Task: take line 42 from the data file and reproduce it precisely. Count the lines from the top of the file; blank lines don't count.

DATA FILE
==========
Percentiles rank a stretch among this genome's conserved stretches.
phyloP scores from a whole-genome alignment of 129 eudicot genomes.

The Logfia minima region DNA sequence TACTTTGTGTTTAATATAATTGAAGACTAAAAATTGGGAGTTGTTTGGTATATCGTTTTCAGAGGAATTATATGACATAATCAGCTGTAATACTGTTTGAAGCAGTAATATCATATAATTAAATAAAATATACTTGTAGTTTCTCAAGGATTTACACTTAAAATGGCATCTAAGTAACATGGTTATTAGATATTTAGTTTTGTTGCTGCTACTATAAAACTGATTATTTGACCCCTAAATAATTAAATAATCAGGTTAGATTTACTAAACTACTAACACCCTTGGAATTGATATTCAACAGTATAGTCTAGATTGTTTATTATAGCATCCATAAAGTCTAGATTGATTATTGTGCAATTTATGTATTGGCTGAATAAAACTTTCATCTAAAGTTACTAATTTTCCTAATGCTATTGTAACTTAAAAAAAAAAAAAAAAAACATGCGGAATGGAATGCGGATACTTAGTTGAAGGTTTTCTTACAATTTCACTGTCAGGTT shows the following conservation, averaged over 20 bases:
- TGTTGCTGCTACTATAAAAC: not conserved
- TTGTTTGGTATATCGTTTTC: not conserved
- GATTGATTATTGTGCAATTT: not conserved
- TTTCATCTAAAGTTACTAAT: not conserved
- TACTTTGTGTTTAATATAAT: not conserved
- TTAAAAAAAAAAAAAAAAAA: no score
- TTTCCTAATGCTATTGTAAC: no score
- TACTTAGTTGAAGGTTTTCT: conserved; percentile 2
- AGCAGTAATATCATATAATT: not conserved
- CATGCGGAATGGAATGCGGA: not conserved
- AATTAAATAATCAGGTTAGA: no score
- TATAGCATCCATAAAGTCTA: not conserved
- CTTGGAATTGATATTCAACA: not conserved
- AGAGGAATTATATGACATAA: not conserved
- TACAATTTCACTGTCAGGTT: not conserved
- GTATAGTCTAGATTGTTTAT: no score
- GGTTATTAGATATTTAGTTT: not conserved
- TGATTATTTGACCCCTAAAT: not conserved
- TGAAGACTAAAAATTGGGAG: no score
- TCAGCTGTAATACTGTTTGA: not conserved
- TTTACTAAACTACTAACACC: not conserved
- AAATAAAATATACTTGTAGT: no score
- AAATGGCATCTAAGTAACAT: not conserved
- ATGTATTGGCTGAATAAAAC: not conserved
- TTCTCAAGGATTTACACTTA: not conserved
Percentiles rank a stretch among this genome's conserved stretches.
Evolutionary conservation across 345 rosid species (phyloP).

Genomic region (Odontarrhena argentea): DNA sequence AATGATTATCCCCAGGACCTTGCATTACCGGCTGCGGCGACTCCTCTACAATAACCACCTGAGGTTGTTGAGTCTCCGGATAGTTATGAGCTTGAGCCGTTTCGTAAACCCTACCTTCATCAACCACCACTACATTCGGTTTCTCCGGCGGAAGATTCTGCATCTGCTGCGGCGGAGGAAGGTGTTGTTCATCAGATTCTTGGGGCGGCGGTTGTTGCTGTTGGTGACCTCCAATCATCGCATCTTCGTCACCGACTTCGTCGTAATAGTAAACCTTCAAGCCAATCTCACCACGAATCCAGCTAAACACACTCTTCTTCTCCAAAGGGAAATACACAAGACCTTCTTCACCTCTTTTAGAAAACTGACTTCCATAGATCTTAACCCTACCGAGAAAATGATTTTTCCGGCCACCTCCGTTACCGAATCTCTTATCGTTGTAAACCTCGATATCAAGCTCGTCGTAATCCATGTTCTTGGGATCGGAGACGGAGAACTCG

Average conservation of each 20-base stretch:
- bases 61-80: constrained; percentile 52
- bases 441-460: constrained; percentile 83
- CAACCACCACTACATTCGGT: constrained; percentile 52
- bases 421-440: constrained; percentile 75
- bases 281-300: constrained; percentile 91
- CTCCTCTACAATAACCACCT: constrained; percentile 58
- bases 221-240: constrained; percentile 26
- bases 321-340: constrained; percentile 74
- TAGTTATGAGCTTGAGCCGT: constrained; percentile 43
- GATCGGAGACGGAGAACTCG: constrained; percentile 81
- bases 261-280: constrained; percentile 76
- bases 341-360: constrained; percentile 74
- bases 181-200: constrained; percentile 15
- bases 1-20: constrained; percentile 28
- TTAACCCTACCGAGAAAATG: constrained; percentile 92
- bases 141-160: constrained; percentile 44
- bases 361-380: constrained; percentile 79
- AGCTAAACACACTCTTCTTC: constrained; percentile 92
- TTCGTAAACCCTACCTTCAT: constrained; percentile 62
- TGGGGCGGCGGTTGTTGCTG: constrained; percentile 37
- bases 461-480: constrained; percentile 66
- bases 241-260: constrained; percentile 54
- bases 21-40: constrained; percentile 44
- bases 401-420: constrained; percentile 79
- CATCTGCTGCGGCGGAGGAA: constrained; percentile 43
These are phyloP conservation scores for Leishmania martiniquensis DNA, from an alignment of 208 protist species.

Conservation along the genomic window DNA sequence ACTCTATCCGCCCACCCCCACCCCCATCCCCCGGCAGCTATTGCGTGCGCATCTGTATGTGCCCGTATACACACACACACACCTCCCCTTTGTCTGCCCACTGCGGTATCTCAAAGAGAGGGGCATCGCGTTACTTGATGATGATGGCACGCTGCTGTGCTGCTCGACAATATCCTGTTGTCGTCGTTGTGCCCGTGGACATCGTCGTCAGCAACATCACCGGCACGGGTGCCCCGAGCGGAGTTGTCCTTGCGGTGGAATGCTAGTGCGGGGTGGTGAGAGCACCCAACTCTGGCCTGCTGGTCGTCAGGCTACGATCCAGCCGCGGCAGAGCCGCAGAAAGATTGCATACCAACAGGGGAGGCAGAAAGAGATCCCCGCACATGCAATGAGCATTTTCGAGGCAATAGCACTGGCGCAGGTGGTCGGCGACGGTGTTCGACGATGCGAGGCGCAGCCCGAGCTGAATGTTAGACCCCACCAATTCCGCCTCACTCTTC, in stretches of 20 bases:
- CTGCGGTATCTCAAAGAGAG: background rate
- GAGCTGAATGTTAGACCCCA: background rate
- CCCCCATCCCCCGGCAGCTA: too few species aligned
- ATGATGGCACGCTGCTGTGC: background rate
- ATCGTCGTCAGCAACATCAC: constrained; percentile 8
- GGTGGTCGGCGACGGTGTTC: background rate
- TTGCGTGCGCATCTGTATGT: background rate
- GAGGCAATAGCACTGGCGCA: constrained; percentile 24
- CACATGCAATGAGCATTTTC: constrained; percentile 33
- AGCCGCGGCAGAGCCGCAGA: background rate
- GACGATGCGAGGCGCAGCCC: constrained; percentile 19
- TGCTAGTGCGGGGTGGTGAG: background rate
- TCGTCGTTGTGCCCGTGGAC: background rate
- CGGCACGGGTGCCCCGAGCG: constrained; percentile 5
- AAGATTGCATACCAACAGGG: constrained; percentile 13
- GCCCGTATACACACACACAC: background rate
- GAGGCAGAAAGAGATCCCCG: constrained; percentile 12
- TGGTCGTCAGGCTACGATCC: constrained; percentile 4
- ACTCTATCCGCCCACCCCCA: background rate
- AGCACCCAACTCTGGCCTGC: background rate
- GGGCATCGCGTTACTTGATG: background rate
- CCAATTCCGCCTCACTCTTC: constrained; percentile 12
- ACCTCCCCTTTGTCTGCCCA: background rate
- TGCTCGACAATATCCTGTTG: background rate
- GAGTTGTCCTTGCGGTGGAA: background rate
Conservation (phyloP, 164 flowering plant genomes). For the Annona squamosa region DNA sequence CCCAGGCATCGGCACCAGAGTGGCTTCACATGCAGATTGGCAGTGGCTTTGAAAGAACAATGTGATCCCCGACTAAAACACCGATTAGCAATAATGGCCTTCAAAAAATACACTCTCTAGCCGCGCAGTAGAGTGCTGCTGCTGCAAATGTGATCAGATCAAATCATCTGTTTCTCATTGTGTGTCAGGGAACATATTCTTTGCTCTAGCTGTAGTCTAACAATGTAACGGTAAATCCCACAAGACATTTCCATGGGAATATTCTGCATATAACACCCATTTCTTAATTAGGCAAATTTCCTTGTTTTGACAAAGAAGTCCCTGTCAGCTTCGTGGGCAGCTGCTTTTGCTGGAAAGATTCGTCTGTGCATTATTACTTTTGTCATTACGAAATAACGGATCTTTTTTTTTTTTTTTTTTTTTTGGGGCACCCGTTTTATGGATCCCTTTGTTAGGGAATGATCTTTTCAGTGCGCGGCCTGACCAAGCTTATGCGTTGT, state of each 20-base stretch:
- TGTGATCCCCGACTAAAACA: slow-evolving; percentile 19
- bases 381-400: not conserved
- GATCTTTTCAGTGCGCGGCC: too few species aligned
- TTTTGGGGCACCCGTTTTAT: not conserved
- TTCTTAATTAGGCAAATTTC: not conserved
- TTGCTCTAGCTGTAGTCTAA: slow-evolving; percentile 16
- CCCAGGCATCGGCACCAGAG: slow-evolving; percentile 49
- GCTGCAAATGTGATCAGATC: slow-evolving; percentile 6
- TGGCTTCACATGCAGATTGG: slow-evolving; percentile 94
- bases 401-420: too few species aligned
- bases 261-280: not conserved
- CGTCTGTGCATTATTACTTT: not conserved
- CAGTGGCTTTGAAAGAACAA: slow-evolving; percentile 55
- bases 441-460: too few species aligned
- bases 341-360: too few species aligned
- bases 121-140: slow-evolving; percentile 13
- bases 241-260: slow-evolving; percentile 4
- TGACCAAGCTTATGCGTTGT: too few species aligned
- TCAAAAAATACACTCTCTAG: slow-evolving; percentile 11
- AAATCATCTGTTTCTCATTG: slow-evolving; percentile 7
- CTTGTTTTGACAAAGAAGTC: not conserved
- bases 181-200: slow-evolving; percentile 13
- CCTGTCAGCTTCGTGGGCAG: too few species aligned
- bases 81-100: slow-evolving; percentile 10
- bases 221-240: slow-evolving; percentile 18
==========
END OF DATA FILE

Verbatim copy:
- GATCGGAGACGGAGAACTCG: constrained; percentile 81